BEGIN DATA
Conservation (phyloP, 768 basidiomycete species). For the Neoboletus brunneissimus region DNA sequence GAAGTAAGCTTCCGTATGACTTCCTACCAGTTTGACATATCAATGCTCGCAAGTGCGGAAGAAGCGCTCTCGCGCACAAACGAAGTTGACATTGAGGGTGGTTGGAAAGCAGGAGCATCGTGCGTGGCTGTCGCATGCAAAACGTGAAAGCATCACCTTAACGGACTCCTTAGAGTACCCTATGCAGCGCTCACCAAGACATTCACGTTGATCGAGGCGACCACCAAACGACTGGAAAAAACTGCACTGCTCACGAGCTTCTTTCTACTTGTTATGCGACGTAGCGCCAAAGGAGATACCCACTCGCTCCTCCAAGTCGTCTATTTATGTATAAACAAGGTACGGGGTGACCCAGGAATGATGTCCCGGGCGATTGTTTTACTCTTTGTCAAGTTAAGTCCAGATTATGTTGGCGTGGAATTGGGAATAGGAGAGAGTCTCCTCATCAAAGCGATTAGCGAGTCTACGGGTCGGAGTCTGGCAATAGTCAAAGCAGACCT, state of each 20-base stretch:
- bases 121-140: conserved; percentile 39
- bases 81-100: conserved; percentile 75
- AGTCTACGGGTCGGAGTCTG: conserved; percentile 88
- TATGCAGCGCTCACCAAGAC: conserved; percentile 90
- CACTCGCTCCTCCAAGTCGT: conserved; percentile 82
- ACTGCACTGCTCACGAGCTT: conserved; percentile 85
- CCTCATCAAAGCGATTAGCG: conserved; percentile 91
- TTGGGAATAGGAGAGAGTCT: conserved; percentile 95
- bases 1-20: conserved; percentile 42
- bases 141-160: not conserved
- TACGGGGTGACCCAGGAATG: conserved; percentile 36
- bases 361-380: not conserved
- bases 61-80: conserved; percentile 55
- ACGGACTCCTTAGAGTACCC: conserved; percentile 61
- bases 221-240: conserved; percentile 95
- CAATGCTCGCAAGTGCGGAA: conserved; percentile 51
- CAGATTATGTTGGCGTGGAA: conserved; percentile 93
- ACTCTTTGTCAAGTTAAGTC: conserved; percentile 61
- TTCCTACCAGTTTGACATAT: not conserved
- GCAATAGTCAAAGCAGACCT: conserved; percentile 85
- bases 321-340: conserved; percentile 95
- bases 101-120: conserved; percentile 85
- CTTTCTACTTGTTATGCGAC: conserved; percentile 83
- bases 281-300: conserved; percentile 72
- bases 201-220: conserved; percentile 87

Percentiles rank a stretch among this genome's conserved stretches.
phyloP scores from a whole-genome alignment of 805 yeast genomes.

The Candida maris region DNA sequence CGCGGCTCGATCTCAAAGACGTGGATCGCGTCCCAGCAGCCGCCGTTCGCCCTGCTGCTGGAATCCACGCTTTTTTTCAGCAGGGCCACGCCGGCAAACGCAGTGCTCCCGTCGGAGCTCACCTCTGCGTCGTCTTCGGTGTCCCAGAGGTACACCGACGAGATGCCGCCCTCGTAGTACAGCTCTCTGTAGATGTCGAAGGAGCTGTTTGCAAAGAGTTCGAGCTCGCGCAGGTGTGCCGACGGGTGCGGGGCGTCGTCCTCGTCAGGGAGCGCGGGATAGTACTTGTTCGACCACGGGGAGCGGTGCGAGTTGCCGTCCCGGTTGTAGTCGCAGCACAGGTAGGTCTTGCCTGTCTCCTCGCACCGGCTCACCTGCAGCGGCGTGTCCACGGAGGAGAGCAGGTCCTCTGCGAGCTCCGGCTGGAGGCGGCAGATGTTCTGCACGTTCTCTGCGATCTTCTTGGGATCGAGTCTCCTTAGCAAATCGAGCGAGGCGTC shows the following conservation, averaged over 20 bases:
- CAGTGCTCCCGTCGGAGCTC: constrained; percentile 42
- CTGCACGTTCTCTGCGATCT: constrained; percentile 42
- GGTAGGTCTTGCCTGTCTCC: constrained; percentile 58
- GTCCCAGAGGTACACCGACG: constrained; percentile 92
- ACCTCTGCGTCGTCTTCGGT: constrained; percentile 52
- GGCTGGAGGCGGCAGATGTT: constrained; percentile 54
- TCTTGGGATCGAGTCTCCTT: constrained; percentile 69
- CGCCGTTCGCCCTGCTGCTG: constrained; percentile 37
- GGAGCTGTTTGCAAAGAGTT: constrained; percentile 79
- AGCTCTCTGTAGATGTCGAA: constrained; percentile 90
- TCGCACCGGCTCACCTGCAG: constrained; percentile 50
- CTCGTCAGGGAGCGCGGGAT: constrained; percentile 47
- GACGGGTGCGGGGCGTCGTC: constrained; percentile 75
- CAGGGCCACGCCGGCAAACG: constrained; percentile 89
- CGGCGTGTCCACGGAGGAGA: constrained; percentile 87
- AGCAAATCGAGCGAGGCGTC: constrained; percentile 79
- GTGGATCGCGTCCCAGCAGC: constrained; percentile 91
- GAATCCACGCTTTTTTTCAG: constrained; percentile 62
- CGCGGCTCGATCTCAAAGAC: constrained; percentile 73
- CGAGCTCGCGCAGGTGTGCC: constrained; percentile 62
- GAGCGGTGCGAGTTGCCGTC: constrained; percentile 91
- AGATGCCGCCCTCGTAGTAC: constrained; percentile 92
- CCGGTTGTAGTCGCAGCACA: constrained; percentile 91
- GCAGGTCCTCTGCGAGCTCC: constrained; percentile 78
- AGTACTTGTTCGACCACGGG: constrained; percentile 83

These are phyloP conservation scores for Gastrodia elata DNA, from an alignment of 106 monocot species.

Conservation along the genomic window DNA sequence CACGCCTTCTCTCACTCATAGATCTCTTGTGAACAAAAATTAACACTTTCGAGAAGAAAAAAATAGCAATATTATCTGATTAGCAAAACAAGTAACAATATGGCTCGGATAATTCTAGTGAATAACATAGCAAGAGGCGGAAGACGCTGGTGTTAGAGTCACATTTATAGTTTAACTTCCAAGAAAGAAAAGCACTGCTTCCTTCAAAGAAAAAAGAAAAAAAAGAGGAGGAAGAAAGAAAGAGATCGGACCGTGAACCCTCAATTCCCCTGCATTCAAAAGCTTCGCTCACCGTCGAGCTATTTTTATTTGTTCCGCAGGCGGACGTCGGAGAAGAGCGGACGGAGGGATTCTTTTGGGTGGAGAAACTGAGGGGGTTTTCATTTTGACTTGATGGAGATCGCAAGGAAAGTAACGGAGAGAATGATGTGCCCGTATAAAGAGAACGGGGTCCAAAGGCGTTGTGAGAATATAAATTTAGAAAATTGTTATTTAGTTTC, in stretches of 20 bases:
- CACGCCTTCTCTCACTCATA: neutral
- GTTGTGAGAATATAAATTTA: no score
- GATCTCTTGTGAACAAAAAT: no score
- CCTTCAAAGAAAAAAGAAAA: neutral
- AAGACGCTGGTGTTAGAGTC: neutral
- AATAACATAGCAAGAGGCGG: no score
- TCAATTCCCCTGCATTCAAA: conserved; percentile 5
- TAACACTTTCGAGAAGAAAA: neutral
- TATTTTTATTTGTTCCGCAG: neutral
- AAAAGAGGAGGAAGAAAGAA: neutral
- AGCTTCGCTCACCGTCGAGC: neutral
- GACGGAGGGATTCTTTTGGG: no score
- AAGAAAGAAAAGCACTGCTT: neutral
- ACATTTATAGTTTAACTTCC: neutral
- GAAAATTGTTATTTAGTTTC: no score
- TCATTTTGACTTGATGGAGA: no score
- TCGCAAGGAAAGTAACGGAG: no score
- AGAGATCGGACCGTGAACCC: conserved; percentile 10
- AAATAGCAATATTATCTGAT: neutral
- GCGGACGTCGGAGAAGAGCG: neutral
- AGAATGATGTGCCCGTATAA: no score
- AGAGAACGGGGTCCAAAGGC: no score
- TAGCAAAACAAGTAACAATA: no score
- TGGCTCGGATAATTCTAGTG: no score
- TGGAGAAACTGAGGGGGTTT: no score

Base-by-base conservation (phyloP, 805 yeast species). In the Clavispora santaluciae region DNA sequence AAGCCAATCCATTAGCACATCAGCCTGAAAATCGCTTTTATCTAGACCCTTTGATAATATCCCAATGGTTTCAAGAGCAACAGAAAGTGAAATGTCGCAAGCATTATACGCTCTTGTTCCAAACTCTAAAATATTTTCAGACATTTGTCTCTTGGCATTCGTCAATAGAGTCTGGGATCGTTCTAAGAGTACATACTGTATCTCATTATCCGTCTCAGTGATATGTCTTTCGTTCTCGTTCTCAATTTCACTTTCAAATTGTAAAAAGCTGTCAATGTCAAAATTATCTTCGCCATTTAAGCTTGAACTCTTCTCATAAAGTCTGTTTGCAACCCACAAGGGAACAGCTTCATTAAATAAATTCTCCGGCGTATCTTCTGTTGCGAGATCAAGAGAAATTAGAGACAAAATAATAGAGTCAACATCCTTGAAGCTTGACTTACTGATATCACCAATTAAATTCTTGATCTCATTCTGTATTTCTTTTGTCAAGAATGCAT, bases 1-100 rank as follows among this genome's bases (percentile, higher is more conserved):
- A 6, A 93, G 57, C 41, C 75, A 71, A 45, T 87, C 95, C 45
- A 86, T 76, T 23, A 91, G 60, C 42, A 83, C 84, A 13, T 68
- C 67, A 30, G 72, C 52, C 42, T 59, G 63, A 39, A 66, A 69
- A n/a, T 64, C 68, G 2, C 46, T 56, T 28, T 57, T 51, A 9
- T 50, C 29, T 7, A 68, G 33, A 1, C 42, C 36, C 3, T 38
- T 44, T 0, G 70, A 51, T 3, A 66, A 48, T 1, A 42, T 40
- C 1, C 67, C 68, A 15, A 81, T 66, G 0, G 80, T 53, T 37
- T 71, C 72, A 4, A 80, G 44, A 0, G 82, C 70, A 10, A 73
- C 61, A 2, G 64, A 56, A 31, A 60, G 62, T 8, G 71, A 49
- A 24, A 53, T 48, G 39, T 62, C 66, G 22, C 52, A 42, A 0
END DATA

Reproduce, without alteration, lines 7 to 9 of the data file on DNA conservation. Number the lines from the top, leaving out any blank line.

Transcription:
- ACTGCACTGCTCACGAGCTT: conserved; percentile 85
- CCTCATCAAAGCGATTAGCG: conserved; percentile 91
- TTGGGAATAGGAGAGAGTCT: conserved; percentile 95